The next film, Tarzan and the Leopard Woman (1946), is the best of the series and my personal favorite. Tarzan takes on a savage tribe that dresses in leopard skins with steel claws and tries to retard the advance of civilization to the jungle. Their queen, Lea, is played by Acquanetta, an extremely beautiful and sexy actress who was portrayed as a Latina but was actually Native American. This film has more action and excitement than the previous entries. Johnny Weissmuller had gotten himself into the best condition of his RKO period. He is trim, toned and his pectorals are at their best in years. His loincloth is a bit more daring. Obviously the studio knew how good he looked! Brenda Joyce once again plays Jane and looks lovely as ever. Tarzan works hard in this outing, constantly involved in the action. He has a nasty fight with the leopard men and in a very erotic and chilling scene, faces torture from the beautiful but deadly Lea.
With Cheeta's help Tarzan makes his escape, destroys the evil tribe and saves Jane, Boy and some native girls, all of whom were to be sacrificed. If you haven't seen an RKO Tarzan, start with this one. It's the best!
This was a hard act to follow. The next film, Tarzan and the Huntress (1947), is a fine adventure. Not as intense as Leopard Woman, but still great fun. Johnny still looked fit and strong, but his physique isn't as awesome as in Leopard Woman. Brenda Joyce, on the other hand, never looked better. She sports a sexy two piece outfit in some scenes. Johnny Sheffield had grown into an athletic teenager. This would be his last appearance as Boy. He had outgrown the part. In 1949 he would star in his own series, Bomba the Jungle Boy at Monogram Studios.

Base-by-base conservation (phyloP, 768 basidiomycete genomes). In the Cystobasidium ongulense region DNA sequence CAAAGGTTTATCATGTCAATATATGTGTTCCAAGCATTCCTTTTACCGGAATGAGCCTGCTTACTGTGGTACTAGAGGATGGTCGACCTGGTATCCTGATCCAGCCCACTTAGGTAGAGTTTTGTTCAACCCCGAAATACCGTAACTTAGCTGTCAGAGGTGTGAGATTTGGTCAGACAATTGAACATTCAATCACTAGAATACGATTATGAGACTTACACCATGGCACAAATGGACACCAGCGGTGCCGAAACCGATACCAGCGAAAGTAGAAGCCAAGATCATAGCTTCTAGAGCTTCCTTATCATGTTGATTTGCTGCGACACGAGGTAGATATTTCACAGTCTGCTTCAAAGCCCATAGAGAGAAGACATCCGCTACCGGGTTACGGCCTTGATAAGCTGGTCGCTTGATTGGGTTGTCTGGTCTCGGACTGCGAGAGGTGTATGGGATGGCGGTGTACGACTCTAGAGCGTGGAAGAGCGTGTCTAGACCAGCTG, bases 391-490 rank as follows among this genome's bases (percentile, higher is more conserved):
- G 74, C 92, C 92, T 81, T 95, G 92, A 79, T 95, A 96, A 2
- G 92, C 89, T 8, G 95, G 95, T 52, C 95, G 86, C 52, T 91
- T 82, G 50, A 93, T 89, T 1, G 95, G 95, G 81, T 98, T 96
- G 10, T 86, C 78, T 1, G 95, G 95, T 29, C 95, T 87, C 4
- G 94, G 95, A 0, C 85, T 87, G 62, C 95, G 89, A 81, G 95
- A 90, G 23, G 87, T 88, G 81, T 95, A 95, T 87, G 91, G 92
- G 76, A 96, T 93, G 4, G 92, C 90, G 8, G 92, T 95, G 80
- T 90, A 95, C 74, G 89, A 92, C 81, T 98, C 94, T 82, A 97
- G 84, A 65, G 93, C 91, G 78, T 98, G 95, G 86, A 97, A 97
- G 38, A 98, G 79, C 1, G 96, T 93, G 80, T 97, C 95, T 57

The Huntress storyline is familiar. Greedy hunters led by the lovely Tanya, Patricia Morrison, try to overstep the bounds allowed by the local king. Tarzan intervenes and saves his animal friends. Barton MacLane returned in a role similar to his Amazons character. Tanya wasn't as evil as Lea and was allowed to escape. All the other baddies meet their fate at the hands of Tarzan.
The last Weissmuller Tarzan film was Tarzan and the Mermaids (1948). Unfortunately Johnny went out with a lackluster adventure. He had also lost some of his superb muscle tone and put on a bit of weight. He was still great in the part and along with the lovely Brenda, sporting that two piece again in early scenes, saves a rather sorry film. Newcomer Linda Christian also looks gorgeous as a native "mermaid" forced to marry a phony island god. A sub-plot involving pearl thieves is thrown in. Tarzan saves the day, making a spectacular cliff dive, fighting off his adversaries and battling an octopus before saving Jane and Co. This was the only Weissmuller Tarzan filmed on location in Acapulco, Mexico.
Johnny wanted a percentage of future film grosses to continue as Tarzan. RKO and Lesser decided to go with a younger actor. Lex Barker took over the role. Brenda Joyce stayed on as Jane for the first entry, Tarzan's Magic Fountain (1949).
Johnny got back into shape and went over to Columbia studios to star in the equally popular series, Jungle Jim (1949-55). As a hunter and jungle guide, Johnny simply traded loincloth for khakis. As one critic said, it was "Tarzan with clothes." Johnny also starred in a syndicated Jungle Jim TV show in 1956.
The RKO Weissmuller Tarzans are very entertaining and exciting jungle adventures with the greatest Tarzan of all time. All 6 films are available on DVD on Warner Brothers' Tarzan Collection Volume 2.
Till next time, Good Hunting and Ungawa!